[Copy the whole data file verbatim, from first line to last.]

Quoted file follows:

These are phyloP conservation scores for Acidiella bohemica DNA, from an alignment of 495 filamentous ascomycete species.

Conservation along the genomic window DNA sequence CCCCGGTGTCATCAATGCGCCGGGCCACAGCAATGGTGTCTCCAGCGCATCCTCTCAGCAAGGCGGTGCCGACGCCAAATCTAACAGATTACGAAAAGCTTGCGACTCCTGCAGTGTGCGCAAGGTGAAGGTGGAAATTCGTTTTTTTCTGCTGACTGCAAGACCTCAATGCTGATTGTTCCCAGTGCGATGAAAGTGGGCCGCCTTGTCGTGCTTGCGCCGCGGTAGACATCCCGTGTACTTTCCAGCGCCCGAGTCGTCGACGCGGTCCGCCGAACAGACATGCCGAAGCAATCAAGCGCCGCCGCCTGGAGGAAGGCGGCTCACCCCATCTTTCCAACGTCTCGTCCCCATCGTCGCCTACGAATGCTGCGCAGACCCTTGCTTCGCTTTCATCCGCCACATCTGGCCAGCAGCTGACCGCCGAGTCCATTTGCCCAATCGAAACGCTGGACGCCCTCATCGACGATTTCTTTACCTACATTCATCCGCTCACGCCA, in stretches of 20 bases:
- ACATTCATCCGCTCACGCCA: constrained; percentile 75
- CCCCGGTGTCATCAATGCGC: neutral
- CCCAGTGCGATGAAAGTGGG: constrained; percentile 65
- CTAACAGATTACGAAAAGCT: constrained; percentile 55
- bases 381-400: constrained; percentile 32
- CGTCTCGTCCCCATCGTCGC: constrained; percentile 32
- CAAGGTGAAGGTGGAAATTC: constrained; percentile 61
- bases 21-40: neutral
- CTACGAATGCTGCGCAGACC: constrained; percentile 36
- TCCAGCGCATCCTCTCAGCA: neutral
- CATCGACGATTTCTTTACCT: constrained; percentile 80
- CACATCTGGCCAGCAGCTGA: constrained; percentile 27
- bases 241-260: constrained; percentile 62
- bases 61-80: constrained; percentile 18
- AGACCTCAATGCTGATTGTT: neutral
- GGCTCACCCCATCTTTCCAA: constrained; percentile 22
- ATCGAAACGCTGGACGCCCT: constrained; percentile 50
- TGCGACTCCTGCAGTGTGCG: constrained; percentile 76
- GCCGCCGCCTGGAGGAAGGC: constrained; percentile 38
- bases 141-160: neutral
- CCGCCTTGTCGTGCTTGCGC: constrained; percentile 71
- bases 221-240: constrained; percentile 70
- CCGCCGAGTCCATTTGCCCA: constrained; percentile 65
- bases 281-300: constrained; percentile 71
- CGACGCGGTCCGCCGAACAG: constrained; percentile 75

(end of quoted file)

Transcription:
These are phyloP conservation scores for Acidiella bohemica DNA, from an alignment of 495 filamentous ascomycete species.

Conservation along the genomic window DNA sequence CCCCGGTGTCATCAATGCGCCGGGCCACAGCAATGGTGTCTCCAGCGCATCCTCTCAGCAAGGCGGTGCCGACGCCAAATCTAACAGATTACGAAAAGCTTGCGACTCCTGCAGTGTGCGCAAGGTGAAGGTGGAAATTCGTTTTTTTCTGCTGACTGCAAGACCTCAATGCTGATTGTTCCCAGTGCGATGAAAGTGGGCCGCCTTGTCGTGCTTGCGCCGCGGTAGACATCCCGTGTACTTTCCAGCGCCCGAGTCGTCGACGCGGTCCGCCGAACAGACATGCCGAAGCAATCAAGCGCCGCCGCCTGGAGGAAGGCGGCTCACCCCATCTTTCCAACGTCTCGTCCCCATCGTCGCCTACGAATGCTGCGCAGACCCTTGCTTCGCTTTCATCCGCCACATCTGGCCAGCAGCTGACCGCCGAGTCCATTTGCCCAATCGAAACGCTGGACGCCCTCATCGACGATTTCTTTACCTACATTCATCCGCTCACGCCA, in stretches of 20 bases:
- ACATTCATCCGCTCACGCCA: constrained; percentile 75
- CCCCGGTGTCATCAATGCGC: neutral
- CCCAGTGCGATGAAAGTGGG: constrained; percentile 65
- CTAACAGATTACGAAAAGCT: constrained; percentile 55
- bases 381-400: constrained; percentile 32
- CGTCTCGTCCCCATCGTCGC: constrained; percentile 32
- CAAGGTGAAGGTGGAAATTC: constrained; percentile 61
- bases 21-40: neutral
- CTACGAATGCTGCGCAGACC: constrained; percentile 36
- TCCAGCGCATCCTCTCAGCA: neutral
- CATCGACGATTTCTTTACCT: constrained; percentile 80
- CACATCTGGCCAGCAGCTGA: constrained; percentile 27
- bases 241-260: constrained; percentile 62
- bases 61-80: constrained; percentile 18
- AGACCTCAATGCTGATTGTT: neutral
- GGCTCACCCCATCTTTCCAA: constrained; percentile 22
- ATCGAAACGCTGGACGCCCT: constrained; percentile 50
- TGCGACTCCTGCAGTGTGCG: constrained; percentile 76
- GCCGCCGCCTGGAGGAAGGC: constrained; percentile 38
- bases 141-160: neutral
- CCGCCTTGTCGTGCTTGCGC: constrained; percentile 71
- bases 221-240: constrained; percentile 70
- CCGCCGAGTCCATTTGCCCA: constrained; percentile 65
- bases 281-300: constrained; percentile 71
- CGACGCGGTCCGCCGAACAG: constrained; percentile 75